NEW YORK (Reuters Health) - Drinking apple juice from concentrate daily may help ward off asthma symptoms in children, a study from the UK hints.
In a previous study, Dr. Seif O. Shaheen of the National Heart and Lung Institute at Imperial College London and colleagues found that eating apples seemed to protect adults from developing asthma symptoms. A number of other studies have linked higher fruit consumption to better lung function.
It's possible that the antioxidants contained in fruit counteract harmful oxidative stress due to pollution and ease inflammation, thus reducing asthma symptoms, Shaheen explained. And the antioxidant content of apples is particularly high, the researcher added.
Shaheen's team analyzed fruit intake and asthma symptoms in 2,640 children aged 5 to 10 years.
While there was no association between asthma symptoms and apples, children who drank apple juice from concentrate at least once a day were at 47 percent lower risk of wheezing than children who drank apple juice less than once a month. "That's a bit of a puzzle," Shaheen said, adding that it is possible that juice might have a higher antioxidant concentration than fruit.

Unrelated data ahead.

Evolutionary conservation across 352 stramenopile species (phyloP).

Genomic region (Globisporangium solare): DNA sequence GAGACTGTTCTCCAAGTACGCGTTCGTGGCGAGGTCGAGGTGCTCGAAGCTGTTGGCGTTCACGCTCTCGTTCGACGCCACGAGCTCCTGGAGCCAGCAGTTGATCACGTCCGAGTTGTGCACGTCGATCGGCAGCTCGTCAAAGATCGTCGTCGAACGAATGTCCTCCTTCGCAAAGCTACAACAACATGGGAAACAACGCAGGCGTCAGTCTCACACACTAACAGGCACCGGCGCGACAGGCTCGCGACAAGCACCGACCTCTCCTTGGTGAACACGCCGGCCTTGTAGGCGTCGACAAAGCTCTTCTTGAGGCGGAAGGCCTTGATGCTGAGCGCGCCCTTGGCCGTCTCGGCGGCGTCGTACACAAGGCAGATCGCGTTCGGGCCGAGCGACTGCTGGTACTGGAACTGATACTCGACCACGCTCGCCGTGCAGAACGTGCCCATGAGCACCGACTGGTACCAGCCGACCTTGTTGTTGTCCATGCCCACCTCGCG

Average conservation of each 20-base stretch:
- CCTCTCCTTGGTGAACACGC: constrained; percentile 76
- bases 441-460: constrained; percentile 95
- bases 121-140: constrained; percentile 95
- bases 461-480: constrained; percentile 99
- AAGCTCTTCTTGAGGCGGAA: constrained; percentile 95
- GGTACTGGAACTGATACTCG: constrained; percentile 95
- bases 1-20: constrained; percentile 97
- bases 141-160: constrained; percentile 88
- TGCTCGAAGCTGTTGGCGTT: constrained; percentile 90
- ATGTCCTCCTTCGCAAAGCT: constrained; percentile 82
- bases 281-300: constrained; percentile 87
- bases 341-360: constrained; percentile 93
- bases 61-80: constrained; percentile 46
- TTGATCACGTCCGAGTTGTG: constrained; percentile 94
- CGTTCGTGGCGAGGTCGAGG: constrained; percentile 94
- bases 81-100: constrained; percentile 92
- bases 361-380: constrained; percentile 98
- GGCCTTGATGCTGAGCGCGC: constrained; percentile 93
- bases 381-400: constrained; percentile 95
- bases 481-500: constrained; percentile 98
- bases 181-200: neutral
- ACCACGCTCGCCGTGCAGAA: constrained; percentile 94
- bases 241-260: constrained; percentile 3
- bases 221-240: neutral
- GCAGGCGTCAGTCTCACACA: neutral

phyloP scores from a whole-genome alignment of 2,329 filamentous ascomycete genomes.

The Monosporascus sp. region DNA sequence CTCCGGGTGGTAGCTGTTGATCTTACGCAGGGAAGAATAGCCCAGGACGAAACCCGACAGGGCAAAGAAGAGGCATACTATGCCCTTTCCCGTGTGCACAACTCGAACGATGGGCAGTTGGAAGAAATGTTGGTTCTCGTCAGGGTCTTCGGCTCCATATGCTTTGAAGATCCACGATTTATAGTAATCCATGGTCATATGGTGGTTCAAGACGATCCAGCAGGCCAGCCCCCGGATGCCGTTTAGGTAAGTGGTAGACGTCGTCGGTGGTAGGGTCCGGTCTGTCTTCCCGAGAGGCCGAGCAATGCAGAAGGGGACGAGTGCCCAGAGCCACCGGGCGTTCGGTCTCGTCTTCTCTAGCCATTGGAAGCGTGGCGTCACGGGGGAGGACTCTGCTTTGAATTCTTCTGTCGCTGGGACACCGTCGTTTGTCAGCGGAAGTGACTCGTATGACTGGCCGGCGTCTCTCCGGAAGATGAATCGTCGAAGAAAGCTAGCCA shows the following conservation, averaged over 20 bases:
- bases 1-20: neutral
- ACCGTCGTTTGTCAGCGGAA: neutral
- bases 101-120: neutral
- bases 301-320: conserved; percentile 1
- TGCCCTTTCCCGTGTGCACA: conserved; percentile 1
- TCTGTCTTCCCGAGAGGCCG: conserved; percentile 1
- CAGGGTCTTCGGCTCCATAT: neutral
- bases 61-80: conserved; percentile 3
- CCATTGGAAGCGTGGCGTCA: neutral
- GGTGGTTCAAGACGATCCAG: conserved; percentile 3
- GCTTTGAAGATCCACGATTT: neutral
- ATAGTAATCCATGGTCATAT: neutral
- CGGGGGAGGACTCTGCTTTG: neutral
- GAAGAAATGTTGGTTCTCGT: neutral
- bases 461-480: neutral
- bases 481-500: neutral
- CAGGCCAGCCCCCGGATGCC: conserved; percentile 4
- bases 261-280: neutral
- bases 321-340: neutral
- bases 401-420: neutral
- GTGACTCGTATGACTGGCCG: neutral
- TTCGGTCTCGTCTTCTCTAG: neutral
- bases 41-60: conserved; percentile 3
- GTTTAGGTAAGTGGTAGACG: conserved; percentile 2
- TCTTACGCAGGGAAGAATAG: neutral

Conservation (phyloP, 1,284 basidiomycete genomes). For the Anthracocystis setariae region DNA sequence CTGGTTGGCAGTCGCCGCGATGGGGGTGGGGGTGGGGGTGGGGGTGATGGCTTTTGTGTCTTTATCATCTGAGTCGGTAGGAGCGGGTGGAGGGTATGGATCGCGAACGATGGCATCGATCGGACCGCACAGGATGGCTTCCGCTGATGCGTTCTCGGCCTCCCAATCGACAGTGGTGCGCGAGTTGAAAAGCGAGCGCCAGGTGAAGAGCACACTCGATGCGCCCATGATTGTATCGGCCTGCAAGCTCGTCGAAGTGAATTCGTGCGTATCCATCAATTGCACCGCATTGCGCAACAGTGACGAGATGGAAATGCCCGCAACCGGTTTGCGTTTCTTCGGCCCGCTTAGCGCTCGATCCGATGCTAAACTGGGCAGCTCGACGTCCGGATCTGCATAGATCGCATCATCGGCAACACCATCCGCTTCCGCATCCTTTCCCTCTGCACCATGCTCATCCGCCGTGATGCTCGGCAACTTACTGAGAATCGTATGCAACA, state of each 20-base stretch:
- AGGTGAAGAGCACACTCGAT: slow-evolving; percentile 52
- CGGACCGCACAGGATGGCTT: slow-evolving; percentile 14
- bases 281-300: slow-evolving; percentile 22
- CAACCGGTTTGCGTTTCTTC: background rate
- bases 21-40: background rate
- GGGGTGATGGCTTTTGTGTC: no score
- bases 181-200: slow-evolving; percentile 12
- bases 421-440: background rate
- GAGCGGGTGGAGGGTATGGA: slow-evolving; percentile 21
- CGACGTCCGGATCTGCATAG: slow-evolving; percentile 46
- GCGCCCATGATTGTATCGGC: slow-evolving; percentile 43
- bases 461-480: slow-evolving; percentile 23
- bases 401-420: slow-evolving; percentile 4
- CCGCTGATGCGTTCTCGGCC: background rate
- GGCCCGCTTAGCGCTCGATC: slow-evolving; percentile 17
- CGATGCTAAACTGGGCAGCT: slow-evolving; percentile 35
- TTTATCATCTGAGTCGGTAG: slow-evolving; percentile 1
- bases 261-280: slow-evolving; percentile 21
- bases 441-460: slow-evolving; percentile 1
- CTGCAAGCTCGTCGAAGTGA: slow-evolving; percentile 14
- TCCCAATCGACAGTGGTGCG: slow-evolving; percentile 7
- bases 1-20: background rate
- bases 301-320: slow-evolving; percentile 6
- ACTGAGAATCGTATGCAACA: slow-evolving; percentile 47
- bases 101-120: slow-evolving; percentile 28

Shaheen urges caution in interpreting the study results. "It would be wrong to say that our data suggest that drinking apple juice reduces the risk of asthma," the researcher said in an interview. "We've only shown an association, and we've yet to provide definitive evidence that the link is causal."
The study also found that children who ate bananas at least once daily, compared to those who ate them less than once a month, were also at significantly lower risk of wheezing. But given that the fruit have never been associated with asthma symptoms previously, Shaheen said, this finding is "less convincing."
The investigators followed up with the same group of children a year later and are currently analyzing the results. If the association persists, Shaheen said, the next step would be to conduct a clinical trial of the effect of apple juice consumption on asthma symptoms.
"Until we have trial data we really can't be sure," Shaheen added.
SOURCE: European Respiratory Journal, June 2007.